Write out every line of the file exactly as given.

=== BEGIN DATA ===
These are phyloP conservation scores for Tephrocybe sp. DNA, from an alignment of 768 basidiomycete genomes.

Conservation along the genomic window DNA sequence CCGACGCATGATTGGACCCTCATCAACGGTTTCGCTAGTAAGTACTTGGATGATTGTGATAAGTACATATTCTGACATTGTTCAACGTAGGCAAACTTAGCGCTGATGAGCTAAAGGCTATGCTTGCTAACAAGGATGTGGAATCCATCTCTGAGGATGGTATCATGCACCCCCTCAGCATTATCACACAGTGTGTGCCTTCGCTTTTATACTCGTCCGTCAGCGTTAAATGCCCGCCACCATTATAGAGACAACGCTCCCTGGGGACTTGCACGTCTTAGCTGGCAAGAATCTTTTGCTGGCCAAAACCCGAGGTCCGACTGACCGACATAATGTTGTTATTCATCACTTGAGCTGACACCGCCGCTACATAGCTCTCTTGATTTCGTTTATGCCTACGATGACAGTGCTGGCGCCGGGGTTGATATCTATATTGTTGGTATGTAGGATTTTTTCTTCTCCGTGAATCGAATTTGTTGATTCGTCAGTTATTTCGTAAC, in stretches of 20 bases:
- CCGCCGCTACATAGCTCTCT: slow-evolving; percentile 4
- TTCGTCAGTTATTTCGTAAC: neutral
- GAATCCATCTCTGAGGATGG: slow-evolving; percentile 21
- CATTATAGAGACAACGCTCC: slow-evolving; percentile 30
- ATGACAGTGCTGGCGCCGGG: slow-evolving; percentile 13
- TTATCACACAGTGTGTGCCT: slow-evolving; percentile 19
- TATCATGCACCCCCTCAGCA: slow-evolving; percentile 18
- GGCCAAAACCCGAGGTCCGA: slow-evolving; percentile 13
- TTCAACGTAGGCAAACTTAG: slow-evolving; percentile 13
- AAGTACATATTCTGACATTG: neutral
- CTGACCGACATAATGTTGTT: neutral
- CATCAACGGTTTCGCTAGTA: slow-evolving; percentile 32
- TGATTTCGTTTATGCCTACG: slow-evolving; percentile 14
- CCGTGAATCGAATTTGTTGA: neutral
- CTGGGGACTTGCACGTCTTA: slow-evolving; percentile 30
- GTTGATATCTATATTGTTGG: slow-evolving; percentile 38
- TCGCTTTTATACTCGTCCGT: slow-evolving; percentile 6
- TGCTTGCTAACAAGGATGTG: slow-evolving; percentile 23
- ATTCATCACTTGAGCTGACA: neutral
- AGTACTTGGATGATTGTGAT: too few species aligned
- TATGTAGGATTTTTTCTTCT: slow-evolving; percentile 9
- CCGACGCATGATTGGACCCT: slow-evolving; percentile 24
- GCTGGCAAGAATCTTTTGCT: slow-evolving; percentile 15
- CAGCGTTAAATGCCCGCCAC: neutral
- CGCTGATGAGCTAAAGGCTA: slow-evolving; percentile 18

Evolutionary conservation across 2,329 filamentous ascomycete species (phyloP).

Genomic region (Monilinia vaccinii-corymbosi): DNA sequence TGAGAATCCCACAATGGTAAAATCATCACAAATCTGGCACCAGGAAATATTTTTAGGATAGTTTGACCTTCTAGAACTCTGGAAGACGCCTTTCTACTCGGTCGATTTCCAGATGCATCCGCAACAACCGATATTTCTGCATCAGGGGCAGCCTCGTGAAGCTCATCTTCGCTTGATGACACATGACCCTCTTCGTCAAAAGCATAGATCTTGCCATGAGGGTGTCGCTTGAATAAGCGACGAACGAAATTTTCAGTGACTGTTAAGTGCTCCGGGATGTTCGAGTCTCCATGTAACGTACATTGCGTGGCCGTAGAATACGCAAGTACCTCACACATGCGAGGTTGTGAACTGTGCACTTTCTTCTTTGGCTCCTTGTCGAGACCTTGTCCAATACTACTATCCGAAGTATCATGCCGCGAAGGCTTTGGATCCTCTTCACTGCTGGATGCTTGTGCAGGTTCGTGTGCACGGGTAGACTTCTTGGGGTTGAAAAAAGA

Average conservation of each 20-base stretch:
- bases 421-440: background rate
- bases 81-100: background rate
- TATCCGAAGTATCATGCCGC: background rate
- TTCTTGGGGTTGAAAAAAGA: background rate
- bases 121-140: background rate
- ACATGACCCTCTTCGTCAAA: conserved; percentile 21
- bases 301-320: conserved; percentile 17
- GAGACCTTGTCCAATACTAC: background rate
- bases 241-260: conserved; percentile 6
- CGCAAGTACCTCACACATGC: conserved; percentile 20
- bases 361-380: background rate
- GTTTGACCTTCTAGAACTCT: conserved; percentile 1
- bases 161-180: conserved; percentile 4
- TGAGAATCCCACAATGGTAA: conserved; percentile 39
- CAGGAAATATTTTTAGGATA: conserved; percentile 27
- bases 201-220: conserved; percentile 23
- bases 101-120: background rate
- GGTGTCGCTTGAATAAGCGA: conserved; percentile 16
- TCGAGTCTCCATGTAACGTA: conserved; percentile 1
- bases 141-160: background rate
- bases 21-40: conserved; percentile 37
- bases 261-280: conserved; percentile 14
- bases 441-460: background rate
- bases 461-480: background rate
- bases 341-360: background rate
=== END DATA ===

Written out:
These are phyloP conservation scores for Tephrocybe sp. DNA, from an alignment of 768 basidiomycete genomes.

Conservation along the genomic window DNA sequence CCGACGCATGATTGGACCCTCATCAACGGTTTCGCTAGTAAGTACTTGGATGATTGTGATAAGTACATATTCTGACATTGTTCAACGTAGGCAAACTTAGCGCTGATGAGCTAAAGGCTATGCTTGCTAACAAGGATGTGGAATCCATCTCTGAGGATGGTATCATGCACCCCCTCAGCATTATCACACAGTGTGTGCCTTCGCTTTTATACTCGTCCGTCAGCGTTAAATGCCCGCCACCATTATAGAGACAACGCTCCCTGGGGACTTGCACGTCTTAGCTGGCAAGAATCTTTTGCTGGCCAAAACCCGAGGTCCGACTGACCGACATAATGTTGTTATTCATCACTTGAGCTGACACCGCCGCTACATAGCTCTCTTGATTTCGTTTATGCCTACGATGACAGTGCTGGCGCCGGGGTTGATATCTATATTGTTGGTATGTAGGATTTTTTCTTCTCCGTGAATCGAATTTGTTGATTCGTCAGTTATTTCGTAAC, in stretches of 20 bases:
- CCGCCGCTACATAGCTCTCT: slow-evolving; percentile 4
- TTCGTCAGTTATTTCGTAAC: neutral
- GAATCCATCTCTGAGGATGG: slow-evolving; percentile 21
- CATTATAGAGACAACGCTCC: slow-evolving; percentile 30
- ATGACAGTGCTGGCGCCGGG: slow-evolving; percentile 13
- TTATCACACAGTGTGTGCCT: slow-evolving; percentile 19
- TATCATGCACCCCCTCAGCA: slow-evolving; percentile 18
- GGCCAAAACCCGAGGTCCGA: slow-evolving; percentile 13
- TTCAACGTAGGCAAACTTAG: slow-evolving; percentile 13
- AAGTACATATTCTGACATTG: neutral
- CTGACCGACATAATGTTGTT: neutral
- CATCAACGGTTTCGCTAGTA: slow-evolving; percentile 32
- TGATTTCGTTTATGCCTACG: slow-evolving; percentile 14
- CCGTGAATCGAATTTGTTGA: neutral
- CTGGGGACTTGCACGTCTTA: slow-evolving; percentile 30
- GTTGATATCTATATTGTTGG: slow-evolving; percentile 38
- TCGCTTTTATACTCGTCCGT: slow-evolving; percentile 6
- TGCTTGCTAACAAGGATGTG: slow-evolving; percentile 23
- ATTCATCACTTGAGCTGACA: neutral
- AGTACTTGGATGATTGTGAT: too few species aligned
- TATGTAGGATTTTTTCTTCT: slow-evolving; percentile 9
- CCGACGCATGATTGGACCCT: slow-evolving; percentile 24
- GCTGGCAAGAATCTTTTGCT: slow-evolving; percentile 15
- CAGCGTTAAATGCCCGCCAC: neutral
- CGCTGATGAGCTAAAGGCTA: slow-evolving; percentile 18

Evolutionary conservation across 2,329 filamentous ascomycete species (phyloP).

Genomic region (Monilinia vaccinii-corymbosi): DNA sequence TGAGAATCCCACAATGGTAAAATCATCACAAATCTGGCACCAGGAAATATTTTTAGGATAGTTTGACCTTCTAGAACTCTGGAAGACGCCTTTCTACTCGGTCGATTTCCAGATGCATCCGCAACAACCGATATTTCTGCATCAGGGGCAGCCTCGTGAAGCTCATCTTCGCTTGATGACACATGACCCTCTTCGTCAAAAGCATAGATCTTGCCATGAGGGTGTCGCTTGAATAAGCGACGAACGAAATTTTCAGTGACTGTTAAGTGCTCCGGGATGTTCGAGTCTCCATGTAACGTACATTGCGTGGCCGTAGAATACGCAAGTACCTCACACATGCGAGGTTGTGAACTGTGCACTTTCTTCTTTGGCTCCTTGTCGAGACCTTGTCCAATACTACTATCCGAAGTATCATGCCGCGAAGGCTTTGGATCCTCTTCACTGCTGGATGCTTGTGCAGGTTCGTGTGCACGGGTAGACTTCTTGGGGTTGAAAAAAGA

Average conservation of each 20-base stretch:
- bases 421-440: background rate
- bases 81-100: background rate
- TATCCGAAGTATCATGCCGC: background rate
- TTCTTGGGGTTGAAAAAAGA: background rate
- bases 121-140: background rate
- ACATGACCCTCTTCGTCAAA: conserved; percentile 21
- bases 301-320: conserved; percentile 17
- GAGACCTTGTCCAATACTAC: background rate
- bases 241-260: conserved; percentile 6
- CGCAAGTACCTCACACATGC: conserved; percentile 20
- bases 361-380: background rate
- GTTTGACCTTCTAGAACTCT: conserved; percentile 1
- bases 161-180: conserved; percentile 4
- TGAGAATCCCACAATGGTAA: conserved; percentile 39
- CAGGAAATATTTTTAGGATA: conserved; percentile 27
- bases 201-220: conserved; percentile 23
- bases 101-120: background rate
- GGTGTCGCTTGAATAAGCGA: conserved; percentile 16
- TCGAGTCTCCATGTAACGTA: conserved; percentile 1
- bases 141-160: background rate
- bases 21-40: conserved; percentile 37
- bases 261-280: conserved; percentile 14
- bases 441-460: background rate
- bases 461-480: background rate
- bases 341-360: background rate